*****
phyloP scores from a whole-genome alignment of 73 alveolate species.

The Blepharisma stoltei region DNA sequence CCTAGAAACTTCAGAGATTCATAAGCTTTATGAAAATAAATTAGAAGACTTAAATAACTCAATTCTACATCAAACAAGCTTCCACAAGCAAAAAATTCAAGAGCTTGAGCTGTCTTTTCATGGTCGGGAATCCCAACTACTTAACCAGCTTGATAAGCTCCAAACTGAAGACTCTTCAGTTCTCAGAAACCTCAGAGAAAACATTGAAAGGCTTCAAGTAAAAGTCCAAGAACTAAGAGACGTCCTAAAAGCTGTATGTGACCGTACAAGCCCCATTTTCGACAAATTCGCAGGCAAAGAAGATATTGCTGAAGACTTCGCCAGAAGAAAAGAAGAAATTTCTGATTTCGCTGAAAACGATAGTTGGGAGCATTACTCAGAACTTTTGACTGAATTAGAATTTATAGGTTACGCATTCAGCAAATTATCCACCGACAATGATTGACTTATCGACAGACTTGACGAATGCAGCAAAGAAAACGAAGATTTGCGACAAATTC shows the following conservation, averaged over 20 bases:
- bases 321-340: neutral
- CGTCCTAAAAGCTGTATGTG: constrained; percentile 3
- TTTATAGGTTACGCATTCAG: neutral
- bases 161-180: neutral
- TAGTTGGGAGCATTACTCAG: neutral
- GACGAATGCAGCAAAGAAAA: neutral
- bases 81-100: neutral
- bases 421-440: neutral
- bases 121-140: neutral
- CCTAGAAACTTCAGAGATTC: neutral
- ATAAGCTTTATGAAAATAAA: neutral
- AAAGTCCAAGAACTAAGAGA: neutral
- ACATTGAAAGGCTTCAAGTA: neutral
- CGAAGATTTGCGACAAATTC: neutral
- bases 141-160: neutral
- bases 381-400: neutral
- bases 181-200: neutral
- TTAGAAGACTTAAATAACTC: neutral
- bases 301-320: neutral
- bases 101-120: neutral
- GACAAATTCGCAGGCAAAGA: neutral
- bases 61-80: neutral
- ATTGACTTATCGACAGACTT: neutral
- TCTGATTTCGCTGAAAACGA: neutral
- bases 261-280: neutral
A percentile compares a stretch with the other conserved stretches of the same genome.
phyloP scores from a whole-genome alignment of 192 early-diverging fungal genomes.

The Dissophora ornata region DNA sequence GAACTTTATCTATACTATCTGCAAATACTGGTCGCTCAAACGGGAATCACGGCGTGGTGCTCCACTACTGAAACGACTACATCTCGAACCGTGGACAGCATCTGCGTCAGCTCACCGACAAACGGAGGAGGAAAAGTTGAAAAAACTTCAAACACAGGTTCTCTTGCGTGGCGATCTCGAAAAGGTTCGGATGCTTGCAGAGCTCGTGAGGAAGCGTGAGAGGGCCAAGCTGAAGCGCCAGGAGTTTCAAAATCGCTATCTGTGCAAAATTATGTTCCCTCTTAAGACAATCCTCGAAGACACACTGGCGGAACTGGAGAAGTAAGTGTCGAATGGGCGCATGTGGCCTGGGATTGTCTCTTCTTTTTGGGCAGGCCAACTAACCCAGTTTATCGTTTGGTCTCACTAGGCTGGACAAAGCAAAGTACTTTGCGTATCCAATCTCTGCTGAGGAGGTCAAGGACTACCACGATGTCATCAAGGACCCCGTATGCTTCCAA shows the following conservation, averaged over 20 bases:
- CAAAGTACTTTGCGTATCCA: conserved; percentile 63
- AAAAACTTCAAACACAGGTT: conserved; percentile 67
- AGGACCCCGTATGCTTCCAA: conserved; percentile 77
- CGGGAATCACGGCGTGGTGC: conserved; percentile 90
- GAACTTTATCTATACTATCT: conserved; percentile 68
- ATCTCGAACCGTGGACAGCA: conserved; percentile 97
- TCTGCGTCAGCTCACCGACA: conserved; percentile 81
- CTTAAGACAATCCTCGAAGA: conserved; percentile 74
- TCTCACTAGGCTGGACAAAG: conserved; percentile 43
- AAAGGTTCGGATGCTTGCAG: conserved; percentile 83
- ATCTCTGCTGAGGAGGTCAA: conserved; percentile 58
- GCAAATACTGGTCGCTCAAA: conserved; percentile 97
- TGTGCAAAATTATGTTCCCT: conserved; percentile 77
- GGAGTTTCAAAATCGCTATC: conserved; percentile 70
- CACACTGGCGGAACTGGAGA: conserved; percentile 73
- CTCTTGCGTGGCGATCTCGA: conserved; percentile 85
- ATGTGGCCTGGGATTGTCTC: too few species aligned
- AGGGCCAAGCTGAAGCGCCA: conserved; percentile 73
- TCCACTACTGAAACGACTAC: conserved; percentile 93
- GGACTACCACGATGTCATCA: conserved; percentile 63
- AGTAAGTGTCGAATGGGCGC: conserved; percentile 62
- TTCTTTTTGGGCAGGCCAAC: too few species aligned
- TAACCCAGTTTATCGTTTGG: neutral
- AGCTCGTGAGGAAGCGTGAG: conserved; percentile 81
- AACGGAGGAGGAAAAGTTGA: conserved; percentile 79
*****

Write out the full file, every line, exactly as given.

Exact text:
phyloP scores from a whole-genome alignment of 73 alveolate species.

The Blepharisma stoltei region DNA sequence CCTAGAAACTTCAGAGATTCATAAGCTTTATGAAAATAAATTAGAAGACTTAAATAACTCAATTCTACATCAAACAAGCTTCCACAAGCAAAAAATTCAAGAGCTTGAGCTGTCTTTTCATGGTCGGGAATCCCAACTACTTAACCAGCTTGATAAGCTCCAAACTGAAGACTCTTCAGTTCTCAGAAACCTCAGAGAAAACATTGAAAGGCTTCAAGTAAAAGTCCAAGAACTAAGAGACGTCCTAAAAGCTGTATGTGACCGTACAAGCCCCATTTTCGACAAATTCGCAGGCAAAGAAGATATTGCTGAAGACTTCGCCAGAAGAAAAGAAGAAATTTCTGATTTCGCTGAAAACGATAGTTGGGAGCATTACTCAGAACTTTTGACTGAATTAGAATTTATAGGTTACGCATTCAGCAAATTATCCACCGACAATGATTGACTTATCGACAGACTTGACGAATGCAGCAAAGAAAACGAAGATTTGCGACAAATTC shows the following conservation, averaged over 20 bases:
- bases 321-340: neutral
- CGTCCTAAAAGCTGTATGTG: constrained; percentile 3
- TTTATAGGTTACGCATTCAG: neutral
- bases 161-180: neutral
- TAGTTGGGAGCATTACTCAG: neutral
- GACGAATGCAGCAAAGAAAA: neutral
- bases 81-100: neutral
- bases 421-440: neutral
- bases 121-140: neutral
- CCTAGAAACTTCAGAGATTC: neutral
- ATAAGCTTTATGAAAATAAA: neutral
- AAAGTCCAAGAACTAAGAGA: neutral
- ACATTGAAAGGCTTCAAGTA: neutral
- CGAAGATTTGCGACAAATTC: neutral
- bases 141-160: neutral
- bases 381-400: neutral
- bases 181-200: neutral
- TTAGAAGACTTAAATAACTC: neutral
- bases 301-320: neutral
- bases 101-120: neutral
- GACAAATTCGCAGGCAAAGA: neutral
- bases 61-80: neutral
- ATTGACTTATCGACAGACTT: neutral
- TCTGATTTCGCTGAAAACGA: neutral
- bases 261-280: neutral
A percentile compares a stretch with the other conserved stretches of the same genome.
phyloP scores from a whole-genome alignment of 192 early-diverging fungal genomes.

The Dissophora ornata region DNA sequence GAACTTTATCTATACTATCTGCAAATACTGGTCGCTCAAACGGGAATCACGGCGTGGTGCTCCACTACTGAAACGACTACATCTCGAACCGTGGACAGCATCTGCGTCAGCTCACCGACAAACGGAGGAGGAAAAGTTGAAAAAACTTCAAACACAGGTTCTCTTGCGTGGCGATCTCGAAAAGGTTCGGATGCTTGCAGAGCTCGTGAGGAAGCGTGAGAGGGCCAAGCTGAAGCGCCAGGAGTTTCAAAATCGCTATCTGTGCAAAATTATGTTCCCTCTTAAGACAATCCTCGAAGACACACTGGCGGAACTGGAGAAGTAAGTGTCGAATGGGCGCATGTGGCCTGGGATTGTCTCTTCTTTTTGGGCAGGCCAACTAACCCAGTTTATCGTTTGGTCTCACTAGGCTGGACAAAGCAAAGTACTTTGCGTATCCAATCTCTGCTGAGGAGGTCAAGGACTACCACGATGTCATCAAGGACCCCGTATGCTTCCAA shows the following conservation, averaged over 20 bases:
- CAAAGTACTTTGCGTATCCA: conserved; percentile 63
- AAAAACTTCAAACACAGGTT: conserved; percentile 67
- AGGACCCCGTATGCTTCCAA: conserved; percentile 77
- CGGGAATCACGGCGTGGTGC: conserved; percentile 90
- GAACTTTATCTATACTATCT: conserved; percentile 68
- ATCTCGAACCGTGGACAGCA: conserved; percentile 97
- TCTGCGTCAGCTCACCGACA: conserved; percentile 81
- CTTAAGACAATCCTCGAAGA: conserved; percentile 74
- TCTCACTAGGCTGGACAAAG: conserved; percentile 43
- AAAGGTTCGGATGCTTGCAG: conserved; percentile 83
- ATCTCTGCTGAGGAGGTCAA: conserved; percentile 58
- GCAAATACTGGTCGCTCAAA: conserved; percentile 97
- TGTGCAAAATTATGTTCCCT: conserved; percentile 77
- GGAGTTTCAAAATCGCTATC: conserved; percentile 70
- CACACTGGCGGAACTGGAGA: conserved; percentile 73
- CTCTTGCGTGGCGATCTCGA: conserved; percentile 85
- ATGTGGCCTGGGATTGTCTC: too few species aligned
- AGGGCCAAGCTGAAGCGCCA: conserved; percentile 73
- TCCACTACTGAAACGACTAC: conserved; percentile 93
- GGACTACCACGATGTCATCA: conserved; percentile 63
- AGTAAGTGTCGAATGGGCGC: conserved; percentile 62
- TTCTTTTTGGGCAGGCCAAC: too few species aligned
- TAACCCAGTTTATCGTTTGG: neutral
- AGCTCGTGAGGAAGCGTGAG: conserved; percentile 81
- AACGGAGGAGGAAAAGTTGA: conserved; percentile 79